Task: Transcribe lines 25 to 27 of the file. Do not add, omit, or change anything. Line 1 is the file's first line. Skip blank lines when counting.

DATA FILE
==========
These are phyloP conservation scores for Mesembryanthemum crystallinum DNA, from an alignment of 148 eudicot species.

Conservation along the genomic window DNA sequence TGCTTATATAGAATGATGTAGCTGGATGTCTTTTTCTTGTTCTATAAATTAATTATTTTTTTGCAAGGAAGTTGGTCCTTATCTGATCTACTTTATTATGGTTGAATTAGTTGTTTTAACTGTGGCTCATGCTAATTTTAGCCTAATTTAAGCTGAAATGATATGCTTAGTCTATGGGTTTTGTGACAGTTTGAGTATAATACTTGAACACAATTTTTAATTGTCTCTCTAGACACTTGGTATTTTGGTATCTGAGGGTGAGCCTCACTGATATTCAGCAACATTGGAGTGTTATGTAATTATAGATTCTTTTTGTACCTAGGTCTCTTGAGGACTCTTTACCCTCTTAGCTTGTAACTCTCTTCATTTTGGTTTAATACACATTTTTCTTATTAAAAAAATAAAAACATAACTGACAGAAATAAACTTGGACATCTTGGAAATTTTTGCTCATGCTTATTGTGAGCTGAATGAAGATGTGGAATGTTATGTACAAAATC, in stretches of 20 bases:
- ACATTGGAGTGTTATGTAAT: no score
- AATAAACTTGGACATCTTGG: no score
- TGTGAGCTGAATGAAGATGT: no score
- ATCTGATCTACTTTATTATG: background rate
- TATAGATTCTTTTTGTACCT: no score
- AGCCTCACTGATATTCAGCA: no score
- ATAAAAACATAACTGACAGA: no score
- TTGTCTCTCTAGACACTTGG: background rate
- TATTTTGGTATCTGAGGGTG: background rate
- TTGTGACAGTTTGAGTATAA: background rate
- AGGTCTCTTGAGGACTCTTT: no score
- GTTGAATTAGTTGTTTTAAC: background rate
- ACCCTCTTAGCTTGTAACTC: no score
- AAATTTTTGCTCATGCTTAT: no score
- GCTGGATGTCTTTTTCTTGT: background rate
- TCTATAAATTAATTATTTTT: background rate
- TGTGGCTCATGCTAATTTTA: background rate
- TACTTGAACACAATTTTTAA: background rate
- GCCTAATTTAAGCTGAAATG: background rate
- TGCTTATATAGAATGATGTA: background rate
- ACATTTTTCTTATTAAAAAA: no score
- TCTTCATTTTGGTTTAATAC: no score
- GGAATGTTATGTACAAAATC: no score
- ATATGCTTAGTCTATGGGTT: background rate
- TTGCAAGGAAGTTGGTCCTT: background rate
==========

- GGAATGTTATGTACAAAATC: no score
- ATATGCTTAGTCTATGGGTT: background rate
- TTGCAAGGAAGTTGGTCCTT: background rate